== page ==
Chairman Gramm, Senator Dodd, Members of the Subcommittee:
I am Joseph Polizzotto, a Managing Director of Lehman Brothers Inc., a national and global leader in corporate and municipal finance, and in securities sales, trading and research. I am testifying today on behalf of the Securities Industry Association ("SIA"). SIA appreciates this opportunity to present its views concerning the impact of the Private Securities Litigation Reform Act of 1995 (the "Reform Act" or the "Act") on investors and the capital markets of the United States. Because SIA members bring together investors and issuers of securities, its members have a fundamental interest in ensuring that the securities laws' private liability system is both fair and effective. SIA commends this Subcommittee for its long-standing interest in this subject, and Chairmen D'Amato and Gramm and Senator Dodd for their leadership in spearheading the passage of the Reform Act.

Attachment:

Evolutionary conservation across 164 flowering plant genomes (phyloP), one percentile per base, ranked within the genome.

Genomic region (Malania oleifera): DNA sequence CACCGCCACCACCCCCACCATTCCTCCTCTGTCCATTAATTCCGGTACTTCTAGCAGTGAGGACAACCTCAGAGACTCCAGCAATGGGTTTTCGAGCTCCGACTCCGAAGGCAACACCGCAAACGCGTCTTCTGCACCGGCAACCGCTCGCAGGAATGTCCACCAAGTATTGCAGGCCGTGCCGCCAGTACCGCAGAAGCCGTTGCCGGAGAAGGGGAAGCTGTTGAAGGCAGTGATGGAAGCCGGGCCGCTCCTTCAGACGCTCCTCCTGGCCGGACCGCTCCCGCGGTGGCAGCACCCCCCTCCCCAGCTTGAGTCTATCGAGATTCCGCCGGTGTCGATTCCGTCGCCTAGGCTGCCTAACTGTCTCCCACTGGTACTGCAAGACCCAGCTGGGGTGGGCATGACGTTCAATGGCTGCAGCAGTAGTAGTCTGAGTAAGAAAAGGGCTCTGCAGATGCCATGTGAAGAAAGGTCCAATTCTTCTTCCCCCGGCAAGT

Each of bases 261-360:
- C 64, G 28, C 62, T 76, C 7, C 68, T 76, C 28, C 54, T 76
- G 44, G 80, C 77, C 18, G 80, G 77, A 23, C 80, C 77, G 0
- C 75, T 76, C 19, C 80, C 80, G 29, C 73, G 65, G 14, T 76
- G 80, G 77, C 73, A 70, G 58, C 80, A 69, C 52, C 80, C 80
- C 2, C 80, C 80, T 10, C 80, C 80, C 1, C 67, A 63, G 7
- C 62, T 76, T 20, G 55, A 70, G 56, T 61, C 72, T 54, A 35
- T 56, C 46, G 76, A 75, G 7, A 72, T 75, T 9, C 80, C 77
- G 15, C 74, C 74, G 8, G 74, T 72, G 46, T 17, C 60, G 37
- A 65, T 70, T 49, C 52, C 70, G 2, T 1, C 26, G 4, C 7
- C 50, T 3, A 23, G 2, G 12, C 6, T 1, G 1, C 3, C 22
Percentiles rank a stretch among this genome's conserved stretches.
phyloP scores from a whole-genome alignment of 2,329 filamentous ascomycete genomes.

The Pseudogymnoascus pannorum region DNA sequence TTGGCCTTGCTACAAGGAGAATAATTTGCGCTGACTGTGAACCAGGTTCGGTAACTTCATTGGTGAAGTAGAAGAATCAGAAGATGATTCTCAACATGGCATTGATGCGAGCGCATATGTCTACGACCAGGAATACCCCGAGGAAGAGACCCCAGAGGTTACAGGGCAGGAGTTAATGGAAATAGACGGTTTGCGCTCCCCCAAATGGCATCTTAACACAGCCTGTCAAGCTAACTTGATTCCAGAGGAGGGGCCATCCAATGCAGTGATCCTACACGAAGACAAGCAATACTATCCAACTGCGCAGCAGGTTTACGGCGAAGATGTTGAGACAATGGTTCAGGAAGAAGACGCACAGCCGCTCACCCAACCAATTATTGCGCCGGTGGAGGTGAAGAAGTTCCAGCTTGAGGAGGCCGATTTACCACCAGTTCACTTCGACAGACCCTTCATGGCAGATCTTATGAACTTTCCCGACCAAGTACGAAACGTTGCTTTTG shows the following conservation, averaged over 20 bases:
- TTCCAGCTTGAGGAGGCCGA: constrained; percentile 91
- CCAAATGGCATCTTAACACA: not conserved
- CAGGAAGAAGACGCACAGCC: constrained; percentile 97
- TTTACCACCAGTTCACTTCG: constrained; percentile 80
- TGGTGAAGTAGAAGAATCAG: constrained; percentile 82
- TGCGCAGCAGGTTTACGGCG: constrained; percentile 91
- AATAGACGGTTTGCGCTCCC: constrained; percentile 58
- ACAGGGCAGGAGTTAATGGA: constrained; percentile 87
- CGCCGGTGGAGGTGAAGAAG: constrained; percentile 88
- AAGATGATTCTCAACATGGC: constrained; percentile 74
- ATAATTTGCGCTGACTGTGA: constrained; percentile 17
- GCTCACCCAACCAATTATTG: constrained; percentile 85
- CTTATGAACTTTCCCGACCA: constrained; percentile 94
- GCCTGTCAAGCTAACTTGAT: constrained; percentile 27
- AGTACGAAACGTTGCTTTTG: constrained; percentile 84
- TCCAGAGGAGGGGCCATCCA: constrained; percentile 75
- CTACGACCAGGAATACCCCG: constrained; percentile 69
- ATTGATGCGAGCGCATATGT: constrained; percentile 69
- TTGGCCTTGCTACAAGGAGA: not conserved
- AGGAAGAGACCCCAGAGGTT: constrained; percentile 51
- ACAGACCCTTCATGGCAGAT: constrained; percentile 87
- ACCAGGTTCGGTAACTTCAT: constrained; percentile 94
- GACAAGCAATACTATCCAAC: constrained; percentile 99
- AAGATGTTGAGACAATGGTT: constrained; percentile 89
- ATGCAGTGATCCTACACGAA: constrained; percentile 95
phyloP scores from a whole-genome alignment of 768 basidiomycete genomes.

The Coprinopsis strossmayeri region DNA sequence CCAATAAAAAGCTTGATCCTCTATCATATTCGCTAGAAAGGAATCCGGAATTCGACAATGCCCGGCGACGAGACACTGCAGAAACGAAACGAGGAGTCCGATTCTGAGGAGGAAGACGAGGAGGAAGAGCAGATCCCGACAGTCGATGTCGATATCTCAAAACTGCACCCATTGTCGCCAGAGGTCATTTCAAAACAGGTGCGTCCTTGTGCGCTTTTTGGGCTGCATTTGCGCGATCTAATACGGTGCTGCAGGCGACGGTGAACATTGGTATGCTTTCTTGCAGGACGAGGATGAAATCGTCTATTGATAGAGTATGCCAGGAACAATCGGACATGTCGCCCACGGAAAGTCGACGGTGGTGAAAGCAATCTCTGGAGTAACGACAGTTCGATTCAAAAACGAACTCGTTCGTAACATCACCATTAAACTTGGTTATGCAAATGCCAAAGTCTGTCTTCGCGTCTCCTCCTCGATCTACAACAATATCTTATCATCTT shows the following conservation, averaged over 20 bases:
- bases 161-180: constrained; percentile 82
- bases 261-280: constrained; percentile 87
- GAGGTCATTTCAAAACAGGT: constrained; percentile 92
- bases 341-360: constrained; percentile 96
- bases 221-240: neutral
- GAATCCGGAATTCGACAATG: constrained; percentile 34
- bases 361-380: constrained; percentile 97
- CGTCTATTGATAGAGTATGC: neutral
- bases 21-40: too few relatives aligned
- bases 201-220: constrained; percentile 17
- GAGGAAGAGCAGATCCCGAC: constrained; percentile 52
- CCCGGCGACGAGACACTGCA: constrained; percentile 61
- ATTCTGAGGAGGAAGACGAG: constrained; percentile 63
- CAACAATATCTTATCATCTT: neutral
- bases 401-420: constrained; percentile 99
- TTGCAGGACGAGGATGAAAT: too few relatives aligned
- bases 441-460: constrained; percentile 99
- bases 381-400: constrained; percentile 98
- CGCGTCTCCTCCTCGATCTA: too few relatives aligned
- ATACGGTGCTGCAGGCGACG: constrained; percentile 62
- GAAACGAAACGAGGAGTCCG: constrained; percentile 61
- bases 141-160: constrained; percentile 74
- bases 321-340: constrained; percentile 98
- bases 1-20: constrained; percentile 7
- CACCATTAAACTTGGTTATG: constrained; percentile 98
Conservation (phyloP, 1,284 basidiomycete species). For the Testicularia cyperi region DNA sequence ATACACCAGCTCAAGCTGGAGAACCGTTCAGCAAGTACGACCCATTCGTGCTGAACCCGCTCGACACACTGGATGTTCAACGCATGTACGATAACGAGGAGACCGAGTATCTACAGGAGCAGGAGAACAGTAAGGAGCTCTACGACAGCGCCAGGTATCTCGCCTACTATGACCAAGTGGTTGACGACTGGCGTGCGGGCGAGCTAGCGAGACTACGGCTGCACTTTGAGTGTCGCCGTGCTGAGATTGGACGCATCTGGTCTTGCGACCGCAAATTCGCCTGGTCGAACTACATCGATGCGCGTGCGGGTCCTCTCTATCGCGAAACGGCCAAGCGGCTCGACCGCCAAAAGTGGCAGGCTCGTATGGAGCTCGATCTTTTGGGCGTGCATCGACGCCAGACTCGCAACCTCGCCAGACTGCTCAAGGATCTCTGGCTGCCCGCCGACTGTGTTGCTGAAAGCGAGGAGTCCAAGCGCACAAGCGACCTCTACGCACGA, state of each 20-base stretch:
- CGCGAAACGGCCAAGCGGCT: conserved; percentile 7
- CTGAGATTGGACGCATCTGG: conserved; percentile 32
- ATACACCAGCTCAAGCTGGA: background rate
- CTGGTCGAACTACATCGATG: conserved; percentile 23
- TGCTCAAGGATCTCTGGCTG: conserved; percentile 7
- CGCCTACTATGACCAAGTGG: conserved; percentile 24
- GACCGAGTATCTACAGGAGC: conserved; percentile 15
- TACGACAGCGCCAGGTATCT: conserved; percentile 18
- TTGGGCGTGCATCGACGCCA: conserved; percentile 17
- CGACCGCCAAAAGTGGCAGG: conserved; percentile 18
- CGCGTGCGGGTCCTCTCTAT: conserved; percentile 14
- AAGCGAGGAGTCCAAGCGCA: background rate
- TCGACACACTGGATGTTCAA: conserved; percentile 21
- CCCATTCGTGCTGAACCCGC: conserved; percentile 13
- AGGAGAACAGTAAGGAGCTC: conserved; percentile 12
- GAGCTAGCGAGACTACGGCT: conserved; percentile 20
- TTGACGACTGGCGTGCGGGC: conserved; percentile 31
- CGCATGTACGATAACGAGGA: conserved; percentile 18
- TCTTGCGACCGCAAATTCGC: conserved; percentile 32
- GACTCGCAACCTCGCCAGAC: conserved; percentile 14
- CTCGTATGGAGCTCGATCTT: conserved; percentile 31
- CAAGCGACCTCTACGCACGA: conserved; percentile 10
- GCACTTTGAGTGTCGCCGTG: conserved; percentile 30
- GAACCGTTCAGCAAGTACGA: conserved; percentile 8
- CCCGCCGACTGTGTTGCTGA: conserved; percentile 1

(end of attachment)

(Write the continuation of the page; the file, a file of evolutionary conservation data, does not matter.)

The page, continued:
Without the trust of investors the securities markets could not exist. Therefore, SIA is firmly committed to protecting investors from fraud. Toward that end, we strongly support effective government enforcement, as well as meaningful private remedies for legitimate cases brought by defrauded investors. In adopting the Reform Act, Congress recognized that, while a strong governmental anti-fraud enforcement program is essential, private liability to enforce the law often creates opportunities for abuse by entrepreneurial lawyers without real clients. As former SEC Chairman Richard C. Breeden, told this Committee, "[n]othing in this bill would take the Marshall off duty. All it really does is to make the vigilante committee more accountable for stringing up the wrong person." The primary question that today's hearing should address is whether the Reform Act has made the vigilantes more accountable. SIA believes that the Act has so far had limited success on that score. There are signs that the Act has returned a measure of accountability and responsibility to the conduct of private securities litigation in federal court. Regrettably, as I discuss below, one of the more important provisions of the Reform Act, its safe harbor for forward-looking information, so far has not proven to be as effective as one might hope. One key reason for this appears to be a loophole in the Reform Act seized upon by plaintiffs' lawyers: its failure to address concurrent state law actions. This loophole may become a noose around the necks of high tech firms and other legitimate market participants unless Congress steps in to cut the rope. There are currently two bills pending in the House of Representatives that would close the loophole. SIA urges the Committee to take up companion legislation.